- The role of government is still being defined, and where the private sector community depends on Angel friendly policies and a regulatory framework conducive to early stage investing. Here it is also agreed that investors should work together to support policy campaigns that can sometimes take years to bring to fruition;
- Incubators and accelerators do a lot to develop the entrepreneurial pool of talent, but the gap between the quality of companies and the stage investors can deploy capital remains significant. The angel groups invest considerable time and energy preparing the deal flow. Also noted that entrepreneurs learn from the process even if they are not selected for investment;
- The post investment period is critical, and where the companies require significant follow up, guidance and market development support. This can be challenging when many angels are also directors of companies and have limited time;
- Transaction costs remain high. This makes investing at the early stage unfavorable for many investors. Clear the incentives for angels should reach beyond financial returns alone to justify the levels of risk, but where participants feel there is also a social obligation to support up and coming entrepreneurs;
- Where companies register legally is critical for investors and remains a determining factor for where the company can fundraise and who can invest. A serious point for positioning follow on rounds/market expansion strategies;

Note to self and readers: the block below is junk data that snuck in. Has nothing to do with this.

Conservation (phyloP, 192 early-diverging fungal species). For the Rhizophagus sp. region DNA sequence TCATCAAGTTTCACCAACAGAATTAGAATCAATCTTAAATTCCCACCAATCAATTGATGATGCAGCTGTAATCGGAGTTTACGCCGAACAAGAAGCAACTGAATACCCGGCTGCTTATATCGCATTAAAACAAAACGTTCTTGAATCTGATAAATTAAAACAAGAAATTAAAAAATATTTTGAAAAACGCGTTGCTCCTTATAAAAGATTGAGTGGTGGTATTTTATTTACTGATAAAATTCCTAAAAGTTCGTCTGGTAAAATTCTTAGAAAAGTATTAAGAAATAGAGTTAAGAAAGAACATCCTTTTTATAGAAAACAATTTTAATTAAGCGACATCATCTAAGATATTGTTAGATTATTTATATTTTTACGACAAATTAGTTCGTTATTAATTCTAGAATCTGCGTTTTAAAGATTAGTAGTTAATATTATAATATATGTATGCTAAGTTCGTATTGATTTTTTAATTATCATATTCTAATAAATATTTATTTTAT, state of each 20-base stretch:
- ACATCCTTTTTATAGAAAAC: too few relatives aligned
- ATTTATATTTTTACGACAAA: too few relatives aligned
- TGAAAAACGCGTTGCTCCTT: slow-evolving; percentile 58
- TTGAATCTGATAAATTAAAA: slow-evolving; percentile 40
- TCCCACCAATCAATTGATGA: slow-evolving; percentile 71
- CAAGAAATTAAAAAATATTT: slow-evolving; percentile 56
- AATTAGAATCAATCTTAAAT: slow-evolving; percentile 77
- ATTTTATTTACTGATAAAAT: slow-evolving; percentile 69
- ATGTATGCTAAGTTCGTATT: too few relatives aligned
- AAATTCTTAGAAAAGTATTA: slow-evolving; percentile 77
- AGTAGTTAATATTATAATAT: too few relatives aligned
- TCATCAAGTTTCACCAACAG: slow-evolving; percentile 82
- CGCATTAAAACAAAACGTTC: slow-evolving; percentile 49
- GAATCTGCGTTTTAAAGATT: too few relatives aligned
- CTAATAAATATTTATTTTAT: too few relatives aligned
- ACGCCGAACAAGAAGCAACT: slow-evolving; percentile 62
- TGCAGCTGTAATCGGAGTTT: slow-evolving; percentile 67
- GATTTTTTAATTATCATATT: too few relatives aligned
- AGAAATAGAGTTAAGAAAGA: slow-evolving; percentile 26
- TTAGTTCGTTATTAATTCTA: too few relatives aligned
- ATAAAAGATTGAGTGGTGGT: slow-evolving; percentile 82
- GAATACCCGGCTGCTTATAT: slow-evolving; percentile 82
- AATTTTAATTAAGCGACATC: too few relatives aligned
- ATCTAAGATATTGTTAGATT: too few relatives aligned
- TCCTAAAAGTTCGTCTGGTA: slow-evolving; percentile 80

- There are significant opportunities for syndication, where diaspora and Angels from other parts of the world, look for mechanisms to invest in African based companies;
- Follow on investment is needed if the companies are expected to scale beyond their early stage rounds of investment. Here a more robust field of Series A investors is needed and where more should be done to engage this type of capital in the market.
The outcome of the meeting was that significant opportunities have emerged across the early stage investing market, and then for angels and angel groups in particular. At the same time, resources are needed to build on this early momentum. Considerable work needs to be done to distill working models and best practices that can help federate efforts across the continent. A dedicated and sustained campaign is needed to shape the policy agenda, and to work with government to establish a regulatory framework conducive to early stage investing. All the investors agreed that allowing the private sector to better engage these markets will unlock much needed venture capital for supporting the continued growth and development of Africa’s innovation community.
Two years ago, a conversation like this would not have been possible. There is a growing interest to angel invest. The African Business Angels Network (ABAN) has been instrumental in bringing these parties together and in a continued effort to build momentum. It’s critical we continue to educate angels across the African continent, provide a platform for the Angel investor community to have a voice, and to pitch the ‘African opportunity’ at international events, building bridges with angels abroad and in the diaspora.
The participants will reconvene at the 4th Annual Africa Investor Summit that will be held in Cape Town, South Africa, mid-November 2017. Interested in attending these meetings? Check out our investor services and express your interest in syndicated deals. Please sign up for a VC4A Pro account and our team will follow up with details about the event.